A new programme of mental health care for the education sector will be rolled out
Pupils struggling with mental health are to benefit from more joined-up care and support across schools, colleges and specialist NHS services.
This is thanks to the national roll-out of a £9.3m training scheme.
Every school, college and alternative provision will be offered training through a series of workshops as part of the Link Programme, with the most appropriate member of staff from each put forward to take part alongside mental health specialists.
This is designed to improve partnerships with professional NHS mental health services, raise awareness of mental health concerns and improve referrals to specialist help when needed.
Starting in September, the training will be rolled out to schools and colleges in phases over four years.
This package of measures is part of the government’s plan to improve mental health support for children and young people, including identifying mental health issues before they become more acute.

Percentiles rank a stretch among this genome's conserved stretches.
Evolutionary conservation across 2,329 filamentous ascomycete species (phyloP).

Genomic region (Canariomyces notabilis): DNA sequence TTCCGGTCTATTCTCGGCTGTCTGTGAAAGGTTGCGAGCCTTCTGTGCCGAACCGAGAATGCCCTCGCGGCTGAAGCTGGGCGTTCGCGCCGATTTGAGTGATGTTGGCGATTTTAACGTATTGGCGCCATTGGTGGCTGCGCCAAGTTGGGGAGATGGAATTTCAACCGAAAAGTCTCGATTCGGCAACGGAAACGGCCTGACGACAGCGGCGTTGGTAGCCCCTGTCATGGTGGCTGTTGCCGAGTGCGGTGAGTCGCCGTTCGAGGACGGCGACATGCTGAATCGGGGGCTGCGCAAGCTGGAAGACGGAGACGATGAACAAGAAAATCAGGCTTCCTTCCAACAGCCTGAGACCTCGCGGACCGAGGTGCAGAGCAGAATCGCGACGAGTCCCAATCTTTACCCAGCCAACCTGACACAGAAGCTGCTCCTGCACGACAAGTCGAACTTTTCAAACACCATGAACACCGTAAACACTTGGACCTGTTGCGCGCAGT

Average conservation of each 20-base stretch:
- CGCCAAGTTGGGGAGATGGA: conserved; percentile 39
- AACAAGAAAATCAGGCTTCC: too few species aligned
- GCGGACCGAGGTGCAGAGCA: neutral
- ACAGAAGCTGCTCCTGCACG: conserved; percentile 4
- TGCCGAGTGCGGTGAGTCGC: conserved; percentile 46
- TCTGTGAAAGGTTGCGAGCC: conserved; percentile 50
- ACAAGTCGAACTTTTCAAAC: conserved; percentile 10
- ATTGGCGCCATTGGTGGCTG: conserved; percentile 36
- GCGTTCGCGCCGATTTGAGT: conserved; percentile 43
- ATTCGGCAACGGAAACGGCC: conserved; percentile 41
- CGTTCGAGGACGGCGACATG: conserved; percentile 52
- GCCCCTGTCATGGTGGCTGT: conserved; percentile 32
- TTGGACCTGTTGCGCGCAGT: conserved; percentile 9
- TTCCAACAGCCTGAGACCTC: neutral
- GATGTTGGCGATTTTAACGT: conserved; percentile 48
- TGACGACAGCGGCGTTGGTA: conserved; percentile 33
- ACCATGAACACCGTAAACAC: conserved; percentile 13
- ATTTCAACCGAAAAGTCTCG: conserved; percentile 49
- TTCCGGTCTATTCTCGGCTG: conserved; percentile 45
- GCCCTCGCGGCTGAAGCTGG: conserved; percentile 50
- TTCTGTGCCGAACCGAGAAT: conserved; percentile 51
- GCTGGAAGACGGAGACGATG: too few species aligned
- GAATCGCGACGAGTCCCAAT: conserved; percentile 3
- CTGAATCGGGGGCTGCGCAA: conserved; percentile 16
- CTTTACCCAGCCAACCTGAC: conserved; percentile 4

Education secretary, Damian Hinds, said: “School and college should be a place where young people feel valued, supported and listened to – and I know that this is the case for so many thanks to the dedication of their teachers and support staff.
“But there are limits to what can be asked or expected of teachers – they are not, and should not, be mental health professionals.
“That’s why this new training is important, by bringing school and college staff into the same room as NHS professionals and encouraging them to work together, sharing their expertise and making sure they have the information they need so that more pupils get the right help at the right time.
“This builds on the significant measures we’ve already put in place to improve children’s wellbeing, including our new mandatory health education curriculum and the mental health first aid training being offered to schools and colleges.”